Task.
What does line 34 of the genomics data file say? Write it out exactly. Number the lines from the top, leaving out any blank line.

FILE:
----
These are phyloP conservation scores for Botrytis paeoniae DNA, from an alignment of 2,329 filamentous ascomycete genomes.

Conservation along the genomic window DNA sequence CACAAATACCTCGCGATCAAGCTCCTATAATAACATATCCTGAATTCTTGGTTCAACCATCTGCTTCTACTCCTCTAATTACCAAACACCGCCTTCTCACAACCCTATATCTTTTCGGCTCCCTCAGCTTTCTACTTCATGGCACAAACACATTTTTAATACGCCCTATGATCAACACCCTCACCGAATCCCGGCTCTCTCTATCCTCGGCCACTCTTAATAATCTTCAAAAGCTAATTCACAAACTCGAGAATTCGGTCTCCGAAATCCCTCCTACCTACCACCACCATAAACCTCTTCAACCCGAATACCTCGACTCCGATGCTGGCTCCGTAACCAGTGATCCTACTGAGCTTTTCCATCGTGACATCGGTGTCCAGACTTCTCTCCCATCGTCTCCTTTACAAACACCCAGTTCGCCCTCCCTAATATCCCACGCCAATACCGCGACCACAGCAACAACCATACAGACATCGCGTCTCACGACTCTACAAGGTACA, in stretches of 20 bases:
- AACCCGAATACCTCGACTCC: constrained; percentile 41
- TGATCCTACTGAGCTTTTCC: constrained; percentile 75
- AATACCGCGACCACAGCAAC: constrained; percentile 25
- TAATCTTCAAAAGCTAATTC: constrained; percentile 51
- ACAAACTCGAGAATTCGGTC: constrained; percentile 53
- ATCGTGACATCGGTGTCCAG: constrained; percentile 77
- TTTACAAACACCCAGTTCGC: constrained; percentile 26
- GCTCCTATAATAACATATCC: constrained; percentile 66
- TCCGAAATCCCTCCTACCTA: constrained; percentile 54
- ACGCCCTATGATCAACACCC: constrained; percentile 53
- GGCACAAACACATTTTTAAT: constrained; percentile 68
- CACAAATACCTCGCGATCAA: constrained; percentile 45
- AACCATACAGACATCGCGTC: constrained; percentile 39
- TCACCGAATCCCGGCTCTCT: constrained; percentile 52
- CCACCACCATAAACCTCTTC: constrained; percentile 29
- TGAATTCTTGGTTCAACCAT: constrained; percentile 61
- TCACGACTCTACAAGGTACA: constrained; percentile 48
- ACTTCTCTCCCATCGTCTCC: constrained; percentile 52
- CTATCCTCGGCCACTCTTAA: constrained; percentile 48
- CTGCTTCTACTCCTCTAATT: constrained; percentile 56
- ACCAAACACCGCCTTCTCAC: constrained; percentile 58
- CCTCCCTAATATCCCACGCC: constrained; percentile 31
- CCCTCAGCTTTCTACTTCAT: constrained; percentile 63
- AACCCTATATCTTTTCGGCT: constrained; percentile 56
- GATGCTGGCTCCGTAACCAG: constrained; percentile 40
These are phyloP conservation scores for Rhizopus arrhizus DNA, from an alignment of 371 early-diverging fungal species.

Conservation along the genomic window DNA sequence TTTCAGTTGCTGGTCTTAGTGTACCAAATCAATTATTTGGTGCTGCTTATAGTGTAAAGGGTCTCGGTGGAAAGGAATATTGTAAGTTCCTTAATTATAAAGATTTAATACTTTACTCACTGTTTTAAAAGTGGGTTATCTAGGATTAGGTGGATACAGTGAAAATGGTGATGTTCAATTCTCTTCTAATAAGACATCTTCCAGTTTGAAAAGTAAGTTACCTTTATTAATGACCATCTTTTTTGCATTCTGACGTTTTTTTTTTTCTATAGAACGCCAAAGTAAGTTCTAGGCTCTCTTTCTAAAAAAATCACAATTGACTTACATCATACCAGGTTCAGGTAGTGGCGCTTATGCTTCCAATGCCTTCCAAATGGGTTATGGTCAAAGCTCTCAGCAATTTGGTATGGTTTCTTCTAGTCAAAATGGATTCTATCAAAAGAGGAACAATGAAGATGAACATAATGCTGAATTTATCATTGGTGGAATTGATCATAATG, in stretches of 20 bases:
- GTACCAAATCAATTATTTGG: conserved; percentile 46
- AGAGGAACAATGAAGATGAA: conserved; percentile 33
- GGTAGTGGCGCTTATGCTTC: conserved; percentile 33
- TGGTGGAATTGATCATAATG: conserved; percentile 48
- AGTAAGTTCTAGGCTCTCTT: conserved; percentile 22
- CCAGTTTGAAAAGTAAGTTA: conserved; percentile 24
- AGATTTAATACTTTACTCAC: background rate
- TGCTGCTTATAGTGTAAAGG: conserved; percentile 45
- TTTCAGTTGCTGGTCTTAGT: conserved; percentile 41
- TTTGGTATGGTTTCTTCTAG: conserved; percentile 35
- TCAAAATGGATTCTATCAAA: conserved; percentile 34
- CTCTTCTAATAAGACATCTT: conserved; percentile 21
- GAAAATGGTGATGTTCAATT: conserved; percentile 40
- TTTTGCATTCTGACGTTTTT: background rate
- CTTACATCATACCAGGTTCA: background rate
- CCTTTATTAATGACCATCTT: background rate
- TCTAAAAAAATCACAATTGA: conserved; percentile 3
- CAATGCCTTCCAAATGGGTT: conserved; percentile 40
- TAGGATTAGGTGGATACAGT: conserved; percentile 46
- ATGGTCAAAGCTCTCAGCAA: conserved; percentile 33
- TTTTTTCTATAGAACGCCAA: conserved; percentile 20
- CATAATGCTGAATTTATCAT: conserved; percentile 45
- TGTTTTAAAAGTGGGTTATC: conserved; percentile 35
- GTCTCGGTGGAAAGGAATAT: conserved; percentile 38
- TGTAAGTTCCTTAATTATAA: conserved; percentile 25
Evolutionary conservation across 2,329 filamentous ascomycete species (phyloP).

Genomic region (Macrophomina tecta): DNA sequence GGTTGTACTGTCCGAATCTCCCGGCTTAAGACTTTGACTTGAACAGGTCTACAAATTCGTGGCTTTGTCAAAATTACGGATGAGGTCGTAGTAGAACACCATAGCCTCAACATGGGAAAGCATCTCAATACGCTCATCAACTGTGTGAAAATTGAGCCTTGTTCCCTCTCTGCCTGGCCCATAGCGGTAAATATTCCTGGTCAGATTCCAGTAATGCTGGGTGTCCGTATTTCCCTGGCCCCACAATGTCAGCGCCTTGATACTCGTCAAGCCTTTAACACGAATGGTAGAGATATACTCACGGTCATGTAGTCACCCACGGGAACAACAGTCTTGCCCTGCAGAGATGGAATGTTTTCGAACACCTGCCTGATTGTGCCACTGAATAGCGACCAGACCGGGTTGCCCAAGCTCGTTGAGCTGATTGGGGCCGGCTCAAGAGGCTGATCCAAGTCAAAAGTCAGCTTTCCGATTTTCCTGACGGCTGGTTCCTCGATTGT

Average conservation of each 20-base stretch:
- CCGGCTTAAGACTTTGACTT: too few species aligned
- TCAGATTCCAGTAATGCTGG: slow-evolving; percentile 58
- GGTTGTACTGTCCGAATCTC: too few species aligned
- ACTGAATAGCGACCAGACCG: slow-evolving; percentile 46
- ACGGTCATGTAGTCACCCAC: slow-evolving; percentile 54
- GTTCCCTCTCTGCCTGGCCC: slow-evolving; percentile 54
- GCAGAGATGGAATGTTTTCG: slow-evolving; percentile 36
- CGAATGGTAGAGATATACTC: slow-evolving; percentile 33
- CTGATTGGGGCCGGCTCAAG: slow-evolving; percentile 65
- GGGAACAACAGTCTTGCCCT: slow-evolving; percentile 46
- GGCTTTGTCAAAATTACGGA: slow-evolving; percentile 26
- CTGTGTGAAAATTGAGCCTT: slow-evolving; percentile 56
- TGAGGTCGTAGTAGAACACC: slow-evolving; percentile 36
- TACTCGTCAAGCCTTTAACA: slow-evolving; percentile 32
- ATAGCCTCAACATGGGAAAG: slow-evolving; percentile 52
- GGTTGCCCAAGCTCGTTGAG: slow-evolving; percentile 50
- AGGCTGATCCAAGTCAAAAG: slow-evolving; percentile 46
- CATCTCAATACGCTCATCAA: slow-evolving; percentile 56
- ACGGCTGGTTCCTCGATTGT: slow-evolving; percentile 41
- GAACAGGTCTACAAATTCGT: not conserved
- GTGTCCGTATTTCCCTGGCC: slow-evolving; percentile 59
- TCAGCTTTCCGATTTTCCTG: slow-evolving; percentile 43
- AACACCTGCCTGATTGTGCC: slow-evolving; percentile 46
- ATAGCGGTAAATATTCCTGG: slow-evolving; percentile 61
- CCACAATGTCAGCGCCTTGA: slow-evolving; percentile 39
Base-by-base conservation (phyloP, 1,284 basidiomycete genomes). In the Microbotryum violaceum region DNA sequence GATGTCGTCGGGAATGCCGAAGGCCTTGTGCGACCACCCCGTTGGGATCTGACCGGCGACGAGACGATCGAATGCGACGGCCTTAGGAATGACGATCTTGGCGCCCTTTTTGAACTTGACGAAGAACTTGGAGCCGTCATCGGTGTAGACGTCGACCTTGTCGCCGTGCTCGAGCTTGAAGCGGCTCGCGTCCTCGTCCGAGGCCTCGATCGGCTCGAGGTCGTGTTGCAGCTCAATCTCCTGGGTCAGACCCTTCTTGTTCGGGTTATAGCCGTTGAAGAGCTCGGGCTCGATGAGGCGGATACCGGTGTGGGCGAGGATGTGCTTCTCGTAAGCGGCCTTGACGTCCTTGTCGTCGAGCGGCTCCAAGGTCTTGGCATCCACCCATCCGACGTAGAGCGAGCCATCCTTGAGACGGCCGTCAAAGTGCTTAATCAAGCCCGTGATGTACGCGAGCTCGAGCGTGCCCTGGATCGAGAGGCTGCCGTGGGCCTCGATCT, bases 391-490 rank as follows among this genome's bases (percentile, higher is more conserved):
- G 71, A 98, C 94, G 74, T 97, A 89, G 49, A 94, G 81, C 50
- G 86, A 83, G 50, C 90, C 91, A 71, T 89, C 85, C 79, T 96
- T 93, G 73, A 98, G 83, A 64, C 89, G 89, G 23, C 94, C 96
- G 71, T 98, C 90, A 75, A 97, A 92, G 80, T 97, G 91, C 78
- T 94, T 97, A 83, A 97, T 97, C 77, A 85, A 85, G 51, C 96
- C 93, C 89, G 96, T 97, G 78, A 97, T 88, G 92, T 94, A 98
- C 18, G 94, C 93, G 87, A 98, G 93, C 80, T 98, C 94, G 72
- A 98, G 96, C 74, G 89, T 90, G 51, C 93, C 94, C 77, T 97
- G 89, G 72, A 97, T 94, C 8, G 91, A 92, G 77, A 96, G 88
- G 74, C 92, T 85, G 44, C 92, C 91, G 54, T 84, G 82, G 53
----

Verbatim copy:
- AGTAAGTTCTAGGCTCTCTT: conserved; percentile 22